Building Cultural Bridges

Screenshot of video

A screenshot from the video produced last year by UNC junior Adriane Zachary for the Soliya Connect Program. The national program, offered in a UNC LIfe of Mind class, brings together students from the United States and Middle East for open discussions during online videoconferences.

UNC student Adriane Zachary once viewed the Middle East through the limited and at times harsh U.S. lens of what followed 9/11.

That was before the junior took a UNC class as part of a national project that brings together college students from the United States and Middle East, among others, through a series of online videoconferences. UNC is one of a select group of colleges and universities, and the only one in the state, participating.

"It has really challenged my world view," said Zachary, who's majoring in Audiology and Speech-Language Sciences and was nominated to moderate this year's session after participating last year. "Isn't that why you go to college, to challenge what you think?"

Her past two years with Soliya's Connect Program, headquartered in New York and offered through UNC's Life of Mind program, have taught her that American students have much in common with their Middle Eastern peers.

"We're more alike than we are different," Zachary said. "We all have compassion."

Added first-time participant Ryan Felton, a senior Geography major: "We're all college kids trying to get our education. They're just like us in that they want to live in peace."

Students from U.S. schools and abroad are divided into small groups and use webcams during the semester to link up. Facilitators, like Zachary, guide the discussion with scripted topics. Students are free to stray from the script and often veer from what's presented. Zachary recalls that her group skimped on the planned immigration discussion to address homeland and international media portrayal of Arabs and Americans.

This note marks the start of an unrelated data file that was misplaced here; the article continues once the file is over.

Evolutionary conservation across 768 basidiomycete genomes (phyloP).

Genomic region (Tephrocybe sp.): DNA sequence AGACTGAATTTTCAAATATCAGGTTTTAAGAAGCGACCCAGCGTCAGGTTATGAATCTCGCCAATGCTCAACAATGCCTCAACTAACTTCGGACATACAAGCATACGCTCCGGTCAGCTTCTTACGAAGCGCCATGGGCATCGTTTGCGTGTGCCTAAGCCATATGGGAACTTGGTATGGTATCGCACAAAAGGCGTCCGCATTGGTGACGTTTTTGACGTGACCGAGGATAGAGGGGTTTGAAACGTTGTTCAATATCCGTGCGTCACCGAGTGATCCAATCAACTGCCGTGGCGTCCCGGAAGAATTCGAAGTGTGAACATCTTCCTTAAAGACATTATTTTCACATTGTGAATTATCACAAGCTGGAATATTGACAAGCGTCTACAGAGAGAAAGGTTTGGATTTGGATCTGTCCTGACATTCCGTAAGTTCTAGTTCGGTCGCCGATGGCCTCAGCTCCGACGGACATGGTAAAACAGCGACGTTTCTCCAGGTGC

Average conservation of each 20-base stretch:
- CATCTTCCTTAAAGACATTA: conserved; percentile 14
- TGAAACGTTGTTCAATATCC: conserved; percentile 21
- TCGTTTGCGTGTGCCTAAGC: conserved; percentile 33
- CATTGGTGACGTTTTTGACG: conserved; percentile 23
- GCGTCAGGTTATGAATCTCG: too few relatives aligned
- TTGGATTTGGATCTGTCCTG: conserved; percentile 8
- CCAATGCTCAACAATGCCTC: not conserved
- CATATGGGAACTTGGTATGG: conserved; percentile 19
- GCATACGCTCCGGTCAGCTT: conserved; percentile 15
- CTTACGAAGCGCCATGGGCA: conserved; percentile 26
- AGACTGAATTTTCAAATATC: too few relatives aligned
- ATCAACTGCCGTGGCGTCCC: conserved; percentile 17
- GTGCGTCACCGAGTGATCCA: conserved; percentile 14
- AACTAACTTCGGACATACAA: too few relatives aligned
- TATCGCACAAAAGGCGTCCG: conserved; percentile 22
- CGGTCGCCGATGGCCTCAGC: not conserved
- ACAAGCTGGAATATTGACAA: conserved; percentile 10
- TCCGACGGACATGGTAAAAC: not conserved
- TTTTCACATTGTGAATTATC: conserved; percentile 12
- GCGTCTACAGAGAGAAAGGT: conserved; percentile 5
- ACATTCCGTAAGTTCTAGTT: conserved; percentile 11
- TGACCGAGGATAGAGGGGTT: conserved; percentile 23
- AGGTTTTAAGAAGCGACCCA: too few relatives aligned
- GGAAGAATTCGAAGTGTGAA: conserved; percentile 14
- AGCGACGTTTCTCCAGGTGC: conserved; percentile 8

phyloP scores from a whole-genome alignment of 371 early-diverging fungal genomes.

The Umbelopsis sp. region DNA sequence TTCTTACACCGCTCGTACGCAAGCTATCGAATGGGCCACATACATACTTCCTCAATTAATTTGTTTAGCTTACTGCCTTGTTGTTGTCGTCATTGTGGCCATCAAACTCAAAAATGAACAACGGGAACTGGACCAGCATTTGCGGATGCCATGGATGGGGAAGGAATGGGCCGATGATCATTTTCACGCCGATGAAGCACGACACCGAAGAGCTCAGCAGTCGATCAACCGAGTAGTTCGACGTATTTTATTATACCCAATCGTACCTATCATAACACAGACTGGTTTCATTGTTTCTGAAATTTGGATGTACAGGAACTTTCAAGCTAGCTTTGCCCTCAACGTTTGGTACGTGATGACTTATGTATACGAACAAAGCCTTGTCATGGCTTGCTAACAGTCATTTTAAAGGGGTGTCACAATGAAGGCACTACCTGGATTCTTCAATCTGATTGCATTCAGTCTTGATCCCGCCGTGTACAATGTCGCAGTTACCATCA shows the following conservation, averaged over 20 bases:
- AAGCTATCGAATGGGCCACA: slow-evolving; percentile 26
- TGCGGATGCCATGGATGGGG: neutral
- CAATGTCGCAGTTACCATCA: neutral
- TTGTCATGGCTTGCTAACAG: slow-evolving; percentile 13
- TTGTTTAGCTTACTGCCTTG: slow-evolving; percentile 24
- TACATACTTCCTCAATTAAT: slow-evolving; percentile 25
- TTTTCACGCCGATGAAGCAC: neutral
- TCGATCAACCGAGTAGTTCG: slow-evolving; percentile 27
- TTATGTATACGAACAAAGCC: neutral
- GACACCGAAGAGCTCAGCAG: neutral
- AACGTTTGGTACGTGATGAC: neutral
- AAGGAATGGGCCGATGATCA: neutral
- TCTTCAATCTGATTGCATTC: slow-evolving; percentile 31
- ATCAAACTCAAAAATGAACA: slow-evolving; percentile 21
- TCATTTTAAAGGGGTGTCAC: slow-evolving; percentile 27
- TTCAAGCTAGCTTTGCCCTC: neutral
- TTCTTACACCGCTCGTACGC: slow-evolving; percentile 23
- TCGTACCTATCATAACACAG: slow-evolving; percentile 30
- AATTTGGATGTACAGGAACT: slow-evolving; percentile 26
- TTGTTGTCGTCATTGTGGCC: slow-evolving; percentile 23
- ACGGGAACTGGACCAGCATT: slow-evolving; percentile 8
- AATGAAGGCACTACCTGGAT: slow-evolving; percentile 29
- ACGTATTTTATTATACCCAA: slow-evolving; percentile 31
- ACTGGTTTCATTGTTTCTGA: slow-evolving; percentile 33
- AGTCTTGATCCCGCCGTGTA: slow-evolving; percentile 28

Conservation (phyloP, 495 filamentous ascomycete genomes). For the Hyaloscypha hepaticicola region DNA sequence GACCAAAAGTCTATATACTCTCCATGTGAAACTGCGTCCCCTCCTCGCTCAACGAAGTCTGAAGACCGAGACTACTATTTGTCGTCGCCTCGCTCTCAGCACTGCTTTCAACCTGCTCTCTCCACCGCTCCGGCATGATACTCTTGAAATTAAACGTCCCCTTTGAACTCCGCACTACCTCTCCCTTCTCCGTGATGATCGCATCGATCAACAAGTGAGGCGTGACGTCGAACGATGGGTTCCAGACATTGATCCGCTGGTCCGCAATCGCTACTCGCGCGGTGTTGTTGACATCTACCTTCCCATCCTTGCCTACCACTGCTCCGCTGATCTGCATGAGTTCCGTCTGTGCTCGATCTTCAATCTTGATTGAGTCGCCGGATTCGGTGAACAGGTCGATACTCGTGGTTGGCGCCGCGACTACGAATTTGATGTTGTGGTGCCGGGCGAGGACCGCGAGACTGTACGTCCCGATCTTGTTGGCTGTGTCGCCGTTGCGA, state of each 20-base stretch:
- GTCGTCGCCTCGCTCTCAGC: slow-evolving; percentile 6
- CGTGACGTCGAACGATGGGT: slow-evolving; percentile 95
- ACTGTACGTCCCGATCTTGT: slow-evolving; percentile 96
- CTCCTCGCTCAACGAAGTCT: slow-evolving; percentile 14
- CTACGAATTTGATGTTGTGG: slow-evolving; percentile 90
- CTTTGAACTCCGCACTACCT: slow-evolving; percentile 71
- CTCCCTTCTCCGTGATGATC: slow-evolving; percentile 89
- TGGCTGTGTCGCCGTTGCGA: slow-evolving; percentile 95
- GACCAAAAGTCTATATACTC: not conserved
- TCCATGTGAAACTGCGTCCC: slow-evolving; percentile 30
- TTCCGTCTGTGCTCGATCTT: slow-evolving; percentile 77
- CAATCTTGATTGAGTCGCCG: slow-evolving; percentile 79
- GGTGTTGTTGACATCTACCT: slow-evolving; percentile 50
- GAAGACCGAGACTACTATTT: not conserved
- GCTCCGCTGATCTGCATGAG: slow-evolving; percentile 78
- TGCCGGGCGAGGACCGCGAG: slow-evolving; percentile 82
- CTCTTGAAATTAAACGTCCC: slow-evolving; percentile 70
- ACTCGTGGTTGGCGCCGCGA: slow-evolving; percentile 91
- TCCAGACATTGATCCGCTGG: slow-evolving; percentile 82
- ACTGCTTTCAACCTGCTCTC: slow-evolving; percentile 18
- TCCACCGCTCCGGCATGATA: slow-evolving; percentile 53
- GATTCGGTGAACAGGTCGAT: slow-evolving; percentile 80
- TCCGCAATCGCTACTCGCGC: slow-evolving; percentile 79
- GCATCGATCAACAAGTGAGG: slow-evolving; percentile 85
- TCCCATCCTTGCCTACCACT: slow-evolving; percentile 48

Talk can turn to customs, religion, military conflict, laws and their pre-conceived notions - for example, reality television is not an accurate portrayal of real Americans, as Zachary and others have reminded their new friends when asked. Felton was asked during a session this semester what the cup from which he was drinking contained - technology allows the students to log-in from home using a webcam and Internet connection. When told it was water, the international students seemed surprised it wasn't alcohol, Felton said.

UNC students are required to produce videos of the experience, write reflective essays, make classroom and public presentations about their work and participate in regular, and often, very early videoconferences. Zachary says that she must log on at 5 a.m. ("I'd do it at 4 a.m.," she says) for each scheduled session.

"The class makes me want to go over there and see their culture," Felton added.

Of Note
UNC's Soliya students will be part of a statewide conference on distance learning in Vail. They are scheduled to talk about their experiences on Thursday, April 16, at the eLearning Consortium of Colorado event.

More about UNC's Soliya Connect Program
The Soliya Connect Program is part of the Life of Mind 292 class. The elective is open to all students through UNC's Center for Honors, Scholars and Leadership. "The Center for Honors, Scholars and Leadership is developing a cross-campus civic engagement initiative that offers international as well as place-based engaged learning opportunities to UNC students," says Michael Kimball, HSL director and the instructor of Mind 292. "The Soliya Connect Program illustrates this initiative's aspirations because it actually connects the local (the personal experience of UNC students) with the global (US-Middle East relations)." For more information about Life of Mind, visit http://www.unco.edu/hsl/mind.

- Nate Haas